? Pleased to Meet You: Introductions by Gwyn Hanssen Pigott, at the Museum of Anthropology Nov. 3-March 24, 2013. Opening reception: Tonight, Friday, Nov. 2 at 7 p.m. Info: moa.ubc.ca.
HAVING spent two separate intensive two-month periods with Australian-based potter Gwyn Hanssen Pigott learning the ins and outs of her creative process, West Vancouver ceramic artist Lisa Henriques' own approach to her craft has been forever changed.
"She opened up another world to me," says Henriques, 43, referring to the countless lessons learned as a result of Hanssen Pigott's generosity, both of her time and opening up of her studio.
"The woman is a force," she adds.
Henriques is excited that other Vancouverites will have an opportunity to get a glimpse into Hanssen Pigott's creativity thanks to a show opening at the Museum of Anthropology this evening. The exhibition, entitled Pleased to Meet You: Introductions by Gwyn Hanssen Pigott, features the display of objects selected by the award-winning contemporary ceramic artist, chosen from the museum's permanent, world-wide collection, which she then reassembles with her own works. The show's curators say Hanssen Pigott's resulting groupings create "surprising new relationships" and, as the pieces aren't placed within any historical or cultural context, illustrate that, regardless of social or cultural background, makers share similar aesthetic choices.
The commonalities among artists working in clay, despite differences in culture and technique, is something that has long captivated Henriques.
"There's an indelible thread there. . . . We are the same," she says.
Henriques, who typically creates hand-built bowls that are quite large in scale, is a celebrated contemporary potter in her own right and was recently awarded the 2012 Carter Wosk Eighth Annual B.C. Creative Achievement Award for Applied Art and Design. Her experience working with Hanssen Pigott is among the many international educational experiences she's undertaken over the course of her career. Receiving a bachelor of fine arts in ceramics from Emily Carr Institute of Art & Design in 1999 and a master of visual arts, also in ceramics, from Australia National University in 2011, Henriques has continued to travel the globe in search of new pottery techniques and processes. Her first experience was at age 23 in 1993 when she travelled to Ghana, ending up in a pottery village, the result of a Canada World Youth program exchange. Initially thinking photography would be her artistic medium of choice, the trip quickly changed her focus.
"The village that I was in, they made huge hand-built water pots . . . and I was hooked. I'm still learning from the potters that I got to work with every day there," she says. "I found that was the best way for me to learn. I had such an amazing experience, that that's all I wanted to do, was go and learn about traditional pottery around the world."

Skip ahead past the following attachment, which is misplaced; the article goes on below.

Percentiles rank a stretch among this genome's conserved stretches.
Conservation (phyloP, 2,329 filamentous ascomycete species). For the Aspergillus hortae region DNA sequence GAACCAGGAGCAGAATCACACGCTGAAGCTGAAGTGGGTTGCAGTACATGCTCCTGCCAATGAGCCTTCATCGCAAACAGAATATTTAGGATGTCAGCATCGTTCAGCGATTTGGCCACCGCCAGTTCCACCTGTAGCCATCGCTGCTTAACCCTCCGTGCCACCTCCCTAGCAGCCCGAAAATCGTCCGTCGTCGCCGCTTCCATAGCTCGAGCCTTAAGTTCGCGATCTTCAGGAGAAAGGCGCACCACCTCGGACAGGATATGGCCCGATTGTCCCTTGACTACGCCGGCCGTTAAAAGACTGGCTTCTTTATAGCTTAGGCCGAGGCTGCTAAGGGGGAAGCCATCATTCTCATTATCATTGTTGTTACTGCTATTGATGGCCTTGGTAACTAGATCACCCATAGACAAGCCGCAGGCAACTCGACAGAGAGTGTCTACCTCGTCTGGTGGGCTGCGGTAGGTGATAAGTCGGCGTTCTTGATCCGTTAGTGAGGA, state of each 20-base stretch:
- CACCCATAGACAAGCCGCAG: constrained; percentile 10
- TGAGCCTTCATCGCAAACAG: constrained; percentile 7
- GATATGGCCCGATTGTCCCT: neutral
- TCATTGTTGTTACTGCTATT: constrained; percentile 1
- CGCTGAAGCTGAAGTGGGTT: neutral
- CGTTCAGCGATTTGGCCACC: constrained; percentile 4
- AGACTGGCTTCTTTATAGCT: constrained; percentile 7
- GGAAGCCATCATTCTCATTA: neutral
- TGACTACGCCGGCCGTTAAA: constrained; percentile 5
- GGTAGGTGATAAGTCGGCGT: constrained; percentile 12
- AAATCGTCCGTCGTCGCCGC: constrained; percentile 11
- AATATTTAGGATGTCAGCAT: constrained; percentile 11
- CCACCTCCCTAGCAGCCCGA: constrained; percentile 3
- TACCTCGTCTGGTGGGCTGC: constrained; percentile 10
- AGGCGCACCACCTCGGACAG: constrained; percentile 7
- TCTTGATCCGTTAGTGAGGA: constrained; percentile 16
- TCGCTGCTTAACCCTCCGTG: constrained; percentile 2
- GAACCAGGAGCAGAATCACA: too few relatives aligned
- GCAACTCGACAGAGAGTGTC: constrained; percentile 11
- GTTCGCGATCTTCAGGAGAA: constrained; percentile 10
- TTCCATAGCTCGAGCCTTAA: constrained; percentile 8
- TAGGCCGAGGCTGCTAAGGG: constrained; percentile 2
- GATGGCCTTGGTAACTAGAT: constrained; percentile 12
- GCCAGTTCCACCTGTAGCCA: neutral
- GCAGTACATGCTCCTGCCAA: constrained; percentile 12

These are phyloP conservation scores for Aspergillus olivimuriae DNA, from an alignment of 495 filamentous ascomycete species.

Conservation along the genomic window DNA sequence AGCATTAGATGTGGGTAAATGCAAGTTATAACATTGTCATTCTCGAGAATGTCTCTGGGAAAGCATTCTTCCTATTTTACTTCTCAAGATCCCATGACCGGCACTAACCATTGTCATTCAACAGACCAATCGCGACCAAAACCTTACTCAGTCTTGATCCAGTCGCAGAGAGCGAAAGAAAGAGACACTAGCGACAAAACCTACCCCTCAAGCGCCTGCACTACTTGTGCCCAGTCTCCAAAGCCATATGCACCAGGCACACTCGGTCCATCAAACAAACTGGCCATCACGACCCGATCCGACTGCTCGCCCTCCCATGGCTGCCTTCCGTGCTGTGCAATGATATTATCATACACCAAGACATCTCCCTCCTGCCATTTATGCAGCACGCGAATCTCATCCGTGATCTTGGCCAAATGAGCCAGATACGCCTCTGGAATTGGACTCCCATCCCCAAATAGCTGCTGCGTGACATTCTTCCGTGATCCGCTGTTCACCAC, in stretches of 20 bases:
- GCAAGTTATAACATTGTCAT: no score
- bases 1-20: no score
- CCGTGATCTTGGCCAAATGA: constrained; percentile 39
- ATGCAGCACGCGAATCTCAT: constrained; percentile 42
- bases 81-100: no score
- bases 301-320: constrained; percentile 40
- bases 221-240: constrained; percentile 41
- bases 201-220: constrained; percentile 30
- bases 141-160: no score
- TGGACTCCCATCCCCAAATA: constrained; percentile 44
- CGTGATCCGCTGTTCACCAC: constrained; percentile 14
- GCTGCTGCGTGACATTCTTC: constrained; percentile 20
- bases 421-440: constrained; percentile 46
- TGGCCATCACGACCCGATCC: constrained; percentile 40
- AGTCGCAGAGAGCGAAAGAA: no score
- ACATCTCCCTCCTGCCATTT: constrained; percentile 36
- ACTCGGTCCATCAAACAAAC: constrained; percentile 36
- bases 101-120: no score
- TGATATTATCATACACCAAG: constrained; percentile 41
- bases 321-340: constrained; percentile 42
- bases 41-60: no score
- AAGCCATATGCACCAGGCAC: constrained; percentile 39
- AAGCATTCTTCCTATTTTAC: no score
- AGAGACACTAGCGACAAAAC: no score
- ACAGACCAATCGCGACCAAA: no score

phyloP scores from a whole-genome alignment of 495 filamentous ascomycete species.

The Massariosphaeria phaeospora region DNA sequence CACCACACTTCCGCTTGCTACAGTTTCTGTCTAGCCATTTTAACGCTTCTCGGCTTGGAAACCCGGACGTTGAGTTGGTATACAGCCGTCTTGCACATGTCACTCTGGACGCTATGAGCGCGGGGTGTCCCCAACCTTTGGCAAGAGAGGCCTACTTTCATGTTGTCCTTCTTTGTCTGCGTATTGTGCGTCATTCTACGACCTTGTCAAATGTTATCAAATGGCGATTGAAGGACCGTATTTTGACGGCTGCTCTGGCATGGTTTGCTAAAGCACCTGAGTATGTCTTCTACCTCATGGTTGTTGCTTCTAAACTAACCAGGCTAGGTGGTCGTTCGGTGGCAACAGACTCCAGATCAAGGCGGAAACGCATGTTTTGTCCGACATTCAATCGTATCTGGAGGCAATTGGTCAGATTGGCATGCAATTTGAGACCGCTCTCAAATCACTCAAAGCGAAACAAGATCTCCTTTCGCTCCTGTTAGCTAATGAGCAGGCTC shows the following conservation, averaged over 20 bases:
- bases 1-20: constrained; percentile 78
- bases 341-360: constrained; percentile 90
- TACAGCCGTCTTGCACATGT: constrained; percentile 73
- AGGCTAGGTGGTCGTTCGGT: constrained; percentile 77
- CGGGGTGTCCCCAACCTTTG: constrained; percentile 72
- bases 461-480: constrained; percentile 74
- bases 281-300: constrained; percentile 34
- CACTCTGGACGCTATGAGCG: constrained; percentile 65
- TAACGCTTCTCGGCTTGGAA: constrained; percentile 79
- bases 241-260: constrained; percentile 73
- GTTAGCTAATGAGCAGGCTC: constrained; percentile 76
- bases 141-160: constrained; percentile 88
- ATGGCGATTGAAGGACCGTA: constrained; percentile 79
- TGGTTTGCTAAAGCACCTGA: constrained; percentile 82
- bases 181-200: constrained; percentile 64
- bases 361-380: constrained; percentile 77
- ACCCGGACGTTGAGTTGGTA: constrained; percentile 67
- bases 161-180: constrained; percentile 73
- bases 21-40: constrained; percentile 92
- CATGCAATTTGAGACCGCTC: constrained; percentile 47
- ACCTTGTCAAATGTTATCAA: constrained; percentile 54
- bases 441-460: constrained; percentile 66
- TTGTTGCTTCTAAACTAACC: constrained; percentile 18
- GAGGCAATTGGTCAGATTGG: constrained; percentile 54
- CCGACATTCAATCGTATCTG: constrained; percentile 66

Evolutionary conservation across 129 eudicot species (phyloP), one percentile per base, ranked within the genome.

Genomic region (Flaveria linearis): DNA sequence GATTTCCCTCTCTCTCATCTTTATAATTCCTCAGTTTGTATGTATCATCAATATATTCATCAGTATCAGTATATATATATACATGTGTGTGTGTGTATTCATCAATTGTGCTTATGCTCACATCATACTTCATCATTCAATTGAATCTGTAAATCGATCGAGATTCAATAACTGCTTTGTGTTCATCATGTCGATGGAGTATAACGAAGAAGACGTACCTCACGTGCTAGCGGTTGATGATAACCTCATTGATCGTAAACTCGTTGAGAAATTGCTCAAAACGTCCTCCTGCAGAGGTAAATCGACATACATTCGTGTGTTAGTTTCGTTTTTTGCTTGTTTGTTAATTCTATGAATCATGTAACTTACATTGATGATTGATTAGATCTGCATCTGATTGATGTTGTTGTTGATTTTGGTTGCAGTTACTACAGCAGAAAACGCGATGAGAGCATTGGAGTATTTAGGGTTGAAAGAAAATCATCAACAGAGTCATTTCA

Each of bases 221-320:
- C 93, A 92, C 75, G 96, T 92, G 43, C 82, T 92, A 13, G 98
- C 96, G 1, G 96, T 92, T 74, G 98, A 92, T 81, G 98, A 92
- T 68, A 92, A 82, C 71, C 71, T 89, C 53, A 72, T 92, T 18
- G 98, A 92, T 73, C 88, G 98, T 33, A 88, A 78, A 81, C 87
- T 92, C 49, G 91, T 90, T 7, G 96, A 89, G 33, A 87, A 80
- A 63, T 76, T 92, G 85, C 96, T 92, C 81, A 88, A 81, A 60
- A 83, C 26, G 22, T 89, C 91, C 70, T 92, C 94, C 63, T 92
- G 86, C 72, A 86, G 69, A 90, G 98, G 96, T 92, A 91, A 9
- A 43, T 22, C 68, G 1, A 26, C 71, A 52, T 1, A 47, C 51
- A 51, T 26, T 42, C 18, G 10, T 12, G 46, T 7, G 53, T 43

Henriques has since travelled to Mexico, India and China, completing apprenticeships with a diverse array of ceramic masters, not only learning about their approach to the craft, but documenting their processes via photography.
"I just picked up pieces along the way," says Henriques. "When I go to these places I just try and learn as much as I can and I find when I come back is really when I find out what I've learned, pieces that stick with me and become part of my own practice."
Apart from insight into their creative processes, it's also been interesting to see the different reasons behind the creation of objects, whether for utility or art for art's sake and how they're therefore valued, both monetarily as well as from a cultural perspective.
"I figured the best way to honour that is to learn as much as I can with my fingers and keep those techniques alive and pass them on to somebody else," she says.
Henriques' most recent trips were her mentorships in Australia with Hanssen Pigott, helping her prepare for wood firings twice last year.
"The way she does wood firing, it's quite rare. It's quite subtle," says Henriques. "She also uses porcelain and she works with it so it's translucent. And making translucent porcelain and putting it into a wood fire kiln, she's one of the first people I ever came across that did that and I fell in love with her work."
Henriques took a series of photos and videos during both trips that are featured as part of the Museum of Anthropology exhibition.
"Carol Mayer at the Museum of Anthropology had asked me to take some pictures and it was fantastic because I got to really sit there and stare with the excuse of a camera," she says.
Hanssen Pigott taught Henriques about the qualities of form, colour and space.
"Essential to all of these things, and a focus that is reflected in the new exhibit at the Museum of Anthropology, is the dialogue between the objects she creates," she says. "Gwyn is interested in the 'space between.' The relationship between inside and outside, space and form, movement and stillness. To me, her still-life groupings speak of the 'inseparable' space that connects us. Her work is quiet and powerful, just like the space between."
For more information on Lisa Henriques and her work, visit her website, lisahenriques. com. Her work is available at Provide, at 529 Beatty St., in Vancouver.